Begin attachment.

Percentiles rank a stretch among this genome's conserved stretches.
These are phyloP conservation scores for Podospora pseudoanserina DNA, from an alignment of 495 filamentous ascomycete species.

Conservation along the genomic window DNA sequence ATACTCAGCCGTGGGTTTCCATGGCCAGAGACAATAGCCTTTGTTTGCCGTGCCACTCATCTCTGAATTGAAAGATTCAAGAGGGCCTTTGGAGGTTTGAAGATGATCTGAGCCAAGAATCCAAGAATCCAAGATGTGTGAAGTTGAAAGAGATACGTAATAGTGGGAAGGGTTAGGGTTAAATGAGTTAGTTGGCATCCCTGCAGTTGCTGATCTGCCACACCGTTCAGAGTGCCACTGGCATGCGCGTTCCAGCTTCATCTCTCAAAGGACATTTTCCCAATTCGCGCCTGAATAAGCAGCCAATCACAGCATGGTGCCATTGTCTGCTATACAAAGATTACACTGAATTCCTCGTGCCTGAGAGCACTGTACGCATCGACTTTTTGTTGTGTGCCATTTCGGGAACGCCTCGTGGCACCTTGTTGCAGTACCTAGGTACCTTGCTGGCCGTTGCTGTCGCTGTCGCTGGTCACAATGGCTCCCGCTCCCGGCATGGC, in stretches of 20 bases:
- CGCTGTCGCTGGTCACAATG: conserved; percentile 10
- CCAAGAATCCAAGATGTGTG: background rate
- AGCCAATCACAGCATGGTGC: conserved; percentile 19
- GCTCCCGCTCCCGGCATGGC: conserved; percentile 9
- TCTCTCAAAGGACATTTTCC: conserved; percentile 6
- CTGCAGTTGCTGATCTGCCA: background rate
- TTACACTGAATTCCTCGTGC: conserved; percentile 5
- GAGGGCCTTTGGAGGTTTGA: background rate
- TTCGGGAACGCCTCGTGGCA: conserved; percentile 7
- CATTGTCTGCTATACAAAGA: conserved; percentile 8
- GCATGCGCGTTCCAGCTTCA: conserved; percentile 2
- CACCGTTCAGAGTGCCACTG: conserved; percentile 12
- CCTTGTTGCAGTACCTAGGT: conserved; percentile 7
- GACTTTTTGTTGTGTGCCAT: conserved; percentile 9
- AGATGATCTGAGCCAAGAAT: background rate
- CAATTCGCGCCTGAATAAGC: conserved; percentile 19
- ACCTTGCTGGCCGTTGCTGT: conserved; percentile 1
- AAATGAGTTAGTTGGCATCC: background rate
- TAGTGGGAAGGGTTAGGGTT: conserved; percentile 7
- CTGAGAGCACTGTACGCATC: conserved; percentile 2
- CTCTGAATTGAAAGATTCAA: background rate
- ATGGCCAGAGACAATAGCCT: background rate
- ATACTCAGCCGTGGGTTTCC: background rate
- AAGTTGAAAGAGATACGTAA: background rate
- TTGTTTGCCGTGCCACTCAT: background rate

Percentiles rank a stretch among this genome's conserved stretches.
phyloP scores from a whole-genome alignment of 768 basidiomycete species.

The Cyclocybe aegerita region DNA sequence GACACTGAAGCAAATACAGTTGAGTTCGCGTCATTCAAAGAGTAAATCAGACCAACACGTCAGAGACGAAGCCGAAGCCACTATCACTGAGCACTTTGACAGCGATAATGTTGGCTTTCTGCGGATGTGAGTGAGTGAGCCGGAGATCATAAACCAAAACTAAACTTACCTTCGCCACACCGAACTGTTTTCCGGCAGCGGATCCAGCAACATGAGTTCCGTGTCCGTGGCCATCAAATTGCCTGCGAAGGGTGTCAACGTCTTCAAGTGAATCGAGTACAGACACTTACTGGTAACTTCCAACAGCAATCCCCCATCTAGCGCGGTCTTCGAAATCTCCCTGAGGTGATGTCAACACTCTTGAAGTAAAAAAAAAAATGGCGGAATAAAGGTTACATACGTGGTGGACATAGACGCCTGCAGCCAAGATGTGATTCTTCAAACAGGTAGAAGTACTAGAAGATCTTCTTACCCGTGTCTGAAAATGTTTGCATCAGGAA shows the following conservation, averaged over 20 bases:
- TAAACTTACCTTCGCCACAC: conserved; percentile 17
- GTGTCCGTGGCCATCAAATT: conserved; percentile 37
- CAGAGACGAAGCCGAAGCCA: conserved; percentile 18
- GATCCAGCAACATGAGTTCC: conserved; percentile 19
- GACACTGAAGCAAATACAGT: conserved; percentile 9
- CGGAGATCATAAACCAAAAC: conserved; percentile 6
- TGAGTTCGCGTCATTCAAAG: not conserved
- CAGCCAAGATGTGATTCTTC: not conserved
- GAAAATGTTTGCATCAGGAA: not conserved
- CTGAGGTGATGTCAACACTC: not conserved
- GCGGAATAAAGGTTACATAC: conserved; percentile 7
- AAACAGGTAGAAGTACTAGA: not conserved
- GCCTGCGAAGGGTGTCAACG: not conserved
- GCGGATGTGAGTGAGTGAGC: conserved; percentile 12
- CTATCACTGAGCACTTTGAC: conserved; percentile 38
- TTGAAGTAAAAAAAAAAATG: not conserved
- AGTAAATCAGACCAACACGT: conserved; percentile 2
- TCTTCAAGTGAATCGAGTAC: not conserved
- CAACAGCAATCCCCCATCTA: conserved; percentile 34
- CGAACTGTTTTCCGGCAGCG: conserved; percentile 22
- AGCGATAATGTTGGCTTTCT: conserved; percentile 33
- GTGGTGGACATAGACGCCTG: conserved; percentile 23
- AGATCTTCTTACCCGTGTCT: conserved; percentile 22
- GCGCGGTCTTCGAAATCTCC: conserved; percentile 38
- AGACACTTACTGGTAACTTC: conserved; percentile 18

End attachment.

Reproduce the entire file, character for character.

Percentiles rank a stretch among this genome's conserved stretches.
These are phyloP conservation scores for Podospora pseudoanserina DNA, from an alignment of 495 filamentous ascomycete species.

Conservation along the genomic window DNA sequence ATACTCAGCCGTGGGTTTCCATGGCCAGAGACAATAGCCTTTGTTTGCCGTGCCACTCATCTCTGAATTGAAAGATTCAAGAGGGCCTTTGGAGGTTTGAAGATGATCTGAGCCAAGAATCCAAGAATCCAAGATGTGTGAAGTTGAAAGAGATACGTAATAGTGGGAAGGGTTAGGGTTAAATGAGTTAGTTGGCATCCCTGCAGTTGCTGATCTGCCACACCGTTCAGAGTGCCACTGGCATGCGCGTTCCAGCTTCATCTCTCAAAGGACATTTTCCCAATTCGCGCCTGAATAAGCAGCCAATCACAGCATGGTGCCATTGTCTGCTATACAAAGATTACACTGAATTCCTCGTGCCTGAGAGCACTGTACGCATCGACTTTTTGTTGTGTGCCATTTCGGGAACGCCTCGTGGCACCTTGTTGCAGTACCTAGGTACCTTGCTGGCCGTTGCTGTCGCTGTCGCTGGTCACAATGGCTCCCGCTCCCGGCATGGC, in stretches of 20 bases:
- CGCTGTCGCTGGTCACAATG: conserved; percentile 10
- CCAAGAATCCAAGATGTGTG: background rate
- AGCCAATCACAGCATGGTGC: conserved; percentile 19
- GCTCCCGCTCCCGGCATGGC: conserved; percentile 9
- TCTCTCAAAGGACATTTTCC: conserved; percentile 6
- CTGCAGTTGCTGATCTGCCA: background rate
- TTACACTGAATTCCTCGTGC: conserved; percentile 5
- GAGGGCCTTTGGAGGTTTGA: background rate
- TTCGGGAACGCCTCGTGGCA: conserved; percentile 7
- CATTGTCTGCTATACAAAGA: conserved; percentile 8
- GCATGCGCGTTCCAGCTTCA: conserved; percentile 2
- CACCGTTCAGAGTGCCACTG: conserved; percentile 12
- CCTTGTTGCAGTACCTAGGT: conserved; percentile 7
- GACTTTTTGTTGTGTGCCAT: conserved; percentile 9
- AGATGATCTGAGCCAAGAAT: background rate
- CAATTCGCGCCTGAATAAGC: conserved; percentile 19
- ACCTTGCTGGCCGTTGCTGT: conserved; percentile 1
- AAATGAGTTAGTTGGCATCC: background rate
- TAGTGGGAAGGGTTAGGGTT: conserved; percentile 7
- CTGAGAGCACTGTACGCATC: conserved; percentile 2
- CTCTGAATTGAAAGATTCAA: background rate
- ATGGCCAGAGACAATAGCCT: background rate
- ATACTCAGCCGTGGGTTTCC: background rate
- AAGTTGAAAGAGATACGTAA: background rate
- TTGTTTGCCGTGCCACTCAT: background rate

Percentiles rank a stretch among this genome's conserved stretches.
phyloP scores from a whole-genome alignment of 768 basidiomycete species.

The Cyclocybe aegerita region DNA sequence GACACTGAAGCAAATACAGTTGAGTTCGCGTCATTCAAAGAGTAAATCAGACCAACACGTCAGAGACGAAGCCGAAGCCACTATCACTGAGCACTTTGACAGCGATAATGTTGGCTTTCTGCGGATGTGAGTGAGTGAGCCGGAGATCATAAACCAAAACTAAACTTACCTTCGCCACACCGAACTGTTTTCCGGCAGCGGATCCAGCAACATGAGTTCCGTGTCCGTGGCCATCAAATTGCCTGCGAAGGGTGTCAACGTCTTCAAGTGAATCGAGTACAGACACTTACTGGTAACTTCCAACAGCAATCCCCCATCTAGCGCGGTCTTCGAAATCTCCCTGAGGTGATGTCAACACTCTTGAAGTAAAAAAAAAAATGGCGGAATAAAGGTTACATACGTGGTGGACATAGACGCCTGCAGCCAAGATGTGATTCTTCAAACAGGTAGAAGTACTAGAAGATCTTCTTACCCGTGTCTGAAAATGTTTGCATCAGGAA shows the following conservation, averaged over 20 bases:
- TAAACTTACCTTCGCCACAC: conserved; percentile 17
- GTGTCCGTGGCCATCAAATT: conserved; percentile 37
- CAGAGACGAAGCCGAAGCCA: conserved; percentile 18
- GATCCAGCAACATGAGTTCC: conserved; percentile 19
- GACACTGAAGCAAATACAGT: conserved; percentile 9
- CGGAGATCATAAACCAAAAC: conserved; percentile 6
- TGAGTTCGCGTCATTCAAAG: not conserved
- CAGCCAAGATGTGATTCTTC: not conserved
- GAAAATGTTTGCATCAGGAA: not conserved
- CTGAGGTGATGTCAACACTC: not conserved
- GCGGAATAAAGGTTACATAC: conserved; percentile 7
- AAACAGGTAGAAGTACTAGA: not conserved
- GCCTGCGAAGGGTGTCAACG: not conserved
- GCGGATGTGAGTGAGTGAGC: conserved; percentile 12
- CTATCACTGAGCACTTTGAC: conserved; percentile 38
- TTGAAGTAAAAAAAAAAATG: not conserved
- AGTAAATCAGACCAACACGT: conserved; percentile 2
- TCTTCAAGTGAATCGAGTAC: not conserved
- CAACAGCAATCCCCCATCTA: conserved; percentile 34
- CGAACTGTTTTCCGGCAGCG: conserved; percentile 22
- AGCGATAATGTTGGCTTTCT: conserved; percentile 33
- GTGGTGGACATAGACGCCTG: conserved; percentile 23
- AGATCTTCTTACCCGTGTCT: conserved; percentile 22
- GCGCGGTCTTCGAAATCTCC: conserved; percentile 38
- AGACACTTACTGGTAACTTC: conserved; percentile 18